A kitchen serves many purposes, such as food storage, cooking, and eating. It is also a place to gather and socialize, do homework, and much more. An effective kitchen layout must take all the requirements of the household into account, but should always remember that food is the heart and soul of the kitchen.
When embarking on a kitchen remodeling project, these elements come together in your kitchen layout. The layout forms the foundation of any kitchen design, and a key part is careful positioning of appliances. The specific appliances required may differ slightly from one home to the next, but in general include a refrigerator, oven, range, microwave, and dishwasher. Some homes may include two ovens, a secondary beverage refrigerator, an extra dishwasher, or other specialized appliances.
When planning your layout, consider where these appliances will be placed, their proximity to each other, ease of access to them, and their size.
Consider your requirements and space.
Think about what you need to meet the requirements of your household. You may love the idea of a massive refrigerator or a large, professional oven, but do you really need it? How many people are typically in your home? Do you cook, and if so how frequently? Do you entertain and host large family gatherings?
If you are in a busy household and have space, larger appliances, more than one oven, or a second dishwasher make sense. If you rarely cook and have a small household, these large appliances just take up space. Choose appliances to fit your requirements based on your home and the people in it.
Balance the size of appliances to other aspects of your kitchen, like kitchen cabinets, countertop depth, and workspace. Appliances that are too deep stick out past cabinetry, which looks bad, interrupts traffic flow, and causes accidents. Likewise, appliances that are too big can overwhelm the room at the expense of valuable workspace.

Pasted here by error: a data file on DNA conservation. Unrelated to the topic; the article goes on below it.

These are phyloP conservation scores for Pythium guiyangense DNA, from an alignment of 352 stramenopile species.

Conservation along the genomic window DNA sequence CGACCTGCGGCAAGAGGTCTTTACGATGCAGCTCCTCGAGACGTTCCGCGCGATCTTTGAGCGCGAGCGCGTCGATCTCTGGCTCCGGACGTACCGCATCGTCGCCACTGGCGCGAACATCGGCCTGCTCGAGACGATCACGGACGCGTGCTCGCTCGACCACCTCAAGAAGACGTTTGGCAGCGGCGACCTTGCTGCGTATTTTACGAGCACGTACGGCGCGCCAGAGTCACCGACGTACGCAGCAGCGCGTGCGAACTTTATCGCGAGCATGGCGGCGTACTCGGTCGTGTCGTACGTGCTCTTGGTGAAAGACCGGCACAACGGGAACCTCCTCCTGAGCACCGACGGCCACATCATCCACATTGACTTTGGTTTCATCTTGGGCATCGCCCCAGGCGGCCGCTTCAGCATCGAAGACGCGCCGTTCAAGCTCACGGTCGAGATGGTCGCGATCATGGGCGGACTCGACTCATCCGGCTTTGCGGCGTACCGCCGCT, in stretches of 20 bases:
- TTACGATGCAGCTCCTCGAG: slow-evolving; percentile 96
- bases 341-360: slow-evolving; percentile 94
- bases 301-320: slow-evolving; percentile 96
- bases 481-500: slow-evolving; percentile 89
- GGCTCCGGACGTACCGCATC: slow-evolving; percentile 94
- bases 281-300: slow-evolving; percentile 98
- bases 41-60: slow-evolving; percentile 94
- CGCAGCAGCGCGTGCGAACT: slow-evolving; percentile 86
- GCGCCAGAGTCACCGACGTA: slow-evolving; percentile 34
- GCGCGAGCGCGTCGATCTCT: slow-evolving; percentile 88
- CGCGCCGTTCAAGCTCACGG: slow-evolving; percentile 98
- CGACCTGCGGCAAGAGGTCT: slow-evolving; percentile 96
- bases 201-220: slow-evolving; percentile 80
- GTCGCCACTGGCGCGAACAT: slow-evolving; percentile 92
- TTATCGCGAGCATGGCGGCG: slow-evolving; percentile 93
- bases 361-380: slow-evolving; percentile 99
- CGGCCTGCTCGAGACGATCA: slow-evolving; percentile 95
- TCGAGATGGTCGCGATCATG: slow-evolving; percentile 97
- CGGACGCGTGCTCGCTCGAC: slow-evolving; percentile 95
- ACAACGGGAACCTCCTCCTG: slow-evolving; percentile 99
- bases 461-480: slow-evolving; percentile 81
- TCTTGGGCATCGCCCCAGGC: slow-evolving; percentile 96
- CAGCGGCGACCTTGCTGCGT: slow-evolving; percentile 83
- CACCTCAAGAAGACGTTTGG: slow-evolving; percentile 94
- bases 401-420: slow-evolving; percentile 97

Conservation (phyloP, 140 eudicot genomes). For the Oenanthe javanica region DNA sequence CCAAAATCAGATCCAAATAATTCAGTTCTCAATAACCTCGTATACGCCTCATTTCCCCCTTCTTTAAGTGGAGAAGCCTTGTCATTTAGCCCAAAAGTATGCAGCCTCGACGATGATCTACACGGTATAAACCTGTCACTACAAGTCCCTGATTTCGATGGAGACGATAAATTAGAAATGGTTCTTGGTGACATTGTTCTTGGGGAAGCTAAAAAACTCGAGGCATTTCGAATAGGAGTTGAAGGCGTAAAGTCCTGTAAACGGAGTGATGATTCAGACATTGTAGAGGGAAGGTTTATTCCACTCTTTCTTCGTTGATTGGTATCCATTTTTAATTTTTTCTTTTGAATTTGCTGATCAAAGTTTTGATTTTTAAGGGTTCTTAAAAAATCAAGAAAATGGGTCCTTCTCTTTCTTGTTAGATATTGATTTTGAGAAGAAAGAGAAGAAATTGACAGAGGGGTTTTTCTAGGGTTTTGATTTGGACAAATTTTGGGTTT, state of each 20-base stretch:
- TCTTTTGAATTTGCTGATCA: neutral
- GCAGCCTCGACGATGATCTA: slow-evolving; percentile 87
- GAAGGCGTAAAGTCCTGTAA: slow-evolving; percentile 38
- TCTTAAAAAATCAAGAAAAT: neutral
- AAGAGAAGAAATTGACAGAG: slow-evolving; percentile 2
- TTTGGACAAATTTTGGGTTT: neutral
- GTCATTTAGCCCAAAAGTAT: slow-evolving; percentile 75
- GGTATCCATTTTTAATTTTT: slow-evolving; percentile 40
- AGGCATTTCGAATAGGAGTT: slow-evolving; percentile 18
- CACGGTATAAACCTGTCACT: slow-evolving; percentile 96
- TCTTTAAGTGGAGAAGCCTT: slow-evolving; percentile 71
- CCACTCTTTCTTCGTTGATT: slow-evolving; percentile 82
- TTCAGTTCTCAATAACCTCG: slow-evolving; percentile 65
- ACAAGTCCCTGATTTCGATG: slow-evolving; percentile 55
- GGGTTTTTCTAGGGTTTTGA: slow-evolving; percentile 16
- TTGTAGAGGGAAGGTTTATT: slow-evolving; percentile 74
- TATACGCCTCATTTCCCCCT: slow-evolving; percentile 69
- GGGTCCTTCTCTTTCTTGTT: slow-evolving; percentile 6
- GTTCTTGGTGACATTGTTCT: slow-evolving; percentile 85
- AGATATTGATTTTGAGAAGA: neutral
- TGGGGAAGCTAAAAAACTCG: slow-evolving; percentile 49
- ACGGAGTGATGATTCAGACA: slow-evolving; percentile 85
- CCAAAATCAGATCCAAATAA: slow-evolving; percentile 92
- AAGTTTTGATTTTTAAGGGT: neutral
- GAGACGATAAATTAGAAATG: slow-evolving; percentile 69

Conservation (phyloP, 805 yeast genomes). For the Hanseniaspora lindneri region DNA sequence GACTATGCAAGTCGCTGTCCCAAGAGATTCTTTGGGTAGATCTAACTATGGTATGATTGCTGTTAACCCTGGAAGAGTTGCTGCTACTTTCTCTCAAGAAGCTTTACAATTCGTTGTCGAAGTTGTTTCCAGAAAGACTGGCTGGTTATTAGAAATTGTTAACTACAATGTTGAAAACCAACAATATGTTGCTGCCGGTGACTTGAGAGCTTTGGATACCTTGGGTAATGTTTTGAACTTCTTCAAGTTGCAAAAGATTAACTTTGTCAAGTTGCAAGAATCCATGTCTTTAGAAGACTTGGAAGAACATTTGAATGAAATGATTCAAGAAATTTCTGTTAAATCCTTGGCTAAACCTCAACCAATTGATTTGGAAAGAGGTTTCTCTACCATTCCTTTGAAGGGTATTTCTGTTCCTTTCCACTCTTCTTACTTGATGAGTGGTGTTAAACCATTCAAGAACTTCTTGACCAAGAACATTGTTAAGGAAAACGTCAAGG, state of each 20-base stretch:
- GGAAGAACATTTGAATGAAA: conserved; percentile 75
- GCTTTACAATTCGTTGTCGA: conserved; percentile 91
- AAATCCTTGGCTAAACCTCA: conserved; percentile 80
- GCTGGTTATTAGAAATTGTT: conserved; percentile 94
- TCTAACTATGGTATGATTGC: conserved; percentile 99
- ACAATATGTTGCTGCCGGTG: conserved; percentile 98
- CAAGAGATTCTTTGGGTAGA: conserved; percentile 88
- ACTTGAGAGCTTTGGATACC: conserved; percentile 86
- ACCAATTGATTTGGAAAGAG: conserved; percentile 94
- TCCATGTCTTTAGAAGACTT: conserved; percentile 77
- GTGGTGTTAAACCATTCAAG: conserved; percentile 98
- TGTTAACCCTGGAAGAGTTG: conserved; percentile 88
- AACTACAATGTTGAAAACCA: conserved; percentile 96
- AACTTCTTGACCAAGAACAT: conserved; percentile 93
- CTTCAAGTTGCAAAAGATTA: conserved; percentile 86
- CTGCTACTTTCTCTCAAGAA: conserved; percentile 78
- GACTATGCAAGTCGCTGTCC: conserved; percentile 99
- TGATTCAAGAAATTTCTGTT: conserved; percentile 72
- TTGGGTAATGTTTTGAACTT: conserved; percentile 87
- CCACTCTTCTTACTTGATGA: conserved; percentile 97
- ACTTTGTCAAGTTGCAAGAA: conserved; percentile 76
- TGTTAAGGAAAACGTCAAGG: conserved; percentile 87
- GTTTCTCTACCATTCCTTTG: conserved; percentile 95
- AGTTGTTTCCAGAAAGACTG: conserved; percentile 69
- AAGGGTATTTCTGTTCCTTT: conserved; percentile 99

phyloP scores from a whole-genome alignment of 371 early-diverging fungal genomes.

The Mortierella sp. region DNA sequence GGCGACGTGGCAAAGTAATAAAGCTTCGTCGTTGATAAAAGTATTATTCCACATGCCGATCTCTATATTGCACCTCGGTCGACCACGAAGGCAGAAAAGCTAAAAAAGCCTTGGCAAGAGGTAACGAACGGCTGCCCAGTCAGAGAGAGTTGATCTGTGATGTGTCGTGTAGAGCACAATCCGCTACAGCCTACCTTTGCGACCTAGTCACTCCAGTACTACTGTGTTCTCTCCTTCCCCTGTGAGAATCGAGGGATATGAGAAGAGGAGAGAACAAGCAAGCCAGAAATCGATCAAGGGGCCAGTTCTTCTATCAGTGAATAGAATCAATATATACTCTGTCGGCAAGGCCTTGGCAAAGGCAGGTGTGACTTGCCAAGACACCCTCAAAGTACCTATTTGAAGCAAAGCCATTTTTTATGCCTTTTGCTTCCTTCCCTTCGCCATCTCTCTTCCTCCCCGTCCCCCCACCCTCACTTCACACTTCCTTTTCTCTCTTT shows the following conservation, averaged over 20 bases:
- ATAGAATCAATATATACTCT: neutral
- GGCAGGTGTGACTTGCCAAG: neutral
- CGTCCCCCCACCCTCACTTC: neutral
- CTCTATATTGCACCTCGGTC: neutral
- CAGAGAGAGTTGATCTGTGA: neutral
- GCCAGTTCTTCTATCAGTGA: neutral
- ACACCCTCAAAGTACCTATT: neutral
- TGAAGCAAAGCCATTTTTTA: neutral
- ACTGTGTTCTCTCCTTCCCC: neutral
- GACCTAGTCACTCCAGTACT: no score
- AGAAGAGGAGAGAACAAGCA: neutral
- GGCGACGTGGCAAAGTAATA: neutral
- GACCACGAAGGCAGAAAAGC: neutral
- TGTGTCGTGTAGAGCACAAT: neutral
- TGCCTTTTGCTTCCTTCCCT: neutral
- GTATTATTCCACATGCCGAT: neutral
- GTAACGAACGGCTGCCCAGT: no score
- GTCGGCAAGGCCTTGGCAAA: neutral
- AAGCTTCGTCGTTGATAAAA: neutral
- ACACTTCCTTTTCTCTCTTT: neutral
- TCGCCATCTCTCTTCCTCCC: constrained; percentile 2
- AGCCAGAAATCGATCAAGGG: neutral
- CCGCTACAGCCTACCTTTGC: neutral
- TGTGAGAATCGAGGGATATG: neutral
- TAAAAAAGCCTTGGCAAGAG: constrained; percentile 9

Plan work areas around these requirements.
No two kitchens are alike as the activities in the kitchen really depend on the unique needs of the people using it. What do you plan to do in your kitchen? Will you use it for a few dinners a week and the occasional party? Or, will your kitchen see a constant flow of traffic with multiple meals per day, homework and activities, and people hanging out and talking? Plan your kitchen design around work zones that facilitate the activities you expect to accommodate. Anticipate that some activities take place simultaneously with multiple people using the room. You will have a food preparation and clean up area, but may also need dining and entertaining areas, a study zone, or a pet area.
Generally, the sink, main refrigerator, and stove need to be near each other, allowing easy access for food preparation. Allow minimum 4 and maximum 9 feet between each point to easily maneuver. The dishwasher is best located near the sink so you have less distance to travel with dirty dishes. Place secondary appliances like a snack or beverage refrigerator out of the main work area so access will not interfere with cooking and clean up. If you have a large kitchen, some of these appliances may be positioned in the island or a beverage bar, for example with a second clean up sink and the dishwasher located together.
Make space for small appliances, either in a purpose-built area, on the countertop, or in specialized storage. Many homes use an array of small appliances, including a coffee maker, stand mixer, blender, toaster, and slow cooker. Position appliances used daily within easy reach, and make sure those used less frequently can be accessed when required.
Evaluate the workflow to make it all function smoothly.
The kitchen is not a static space. It is a hive of activity and must have a well-planned workflow to make sure everyone can move about the room without tripping over each other. Make sure you can move freely between the refrigerator and food preparation area, from there to the oven and range, and then on to a clean-up area that includes the dishwasher.
Take the clearance required for opening doors and drawers into account when planning the layout and workflow. You must be able to easily open the refrigerator door, oven, microwave, dishwasher, and other appliances and still have space to maneuver around them. Also, consider the direction the refrigerator door swings and make sure the door opens wide enough so internal storage bins can be pulled out all the way.
The layout is the basis of a well-functioning kitchen design. Your appliances are a key part of the kitchen and must be positioned carefully so they fit well and are easily accessible. For more kitchen design ideas, visit our gallery here or contact us to get started with planning your kitchen renovation.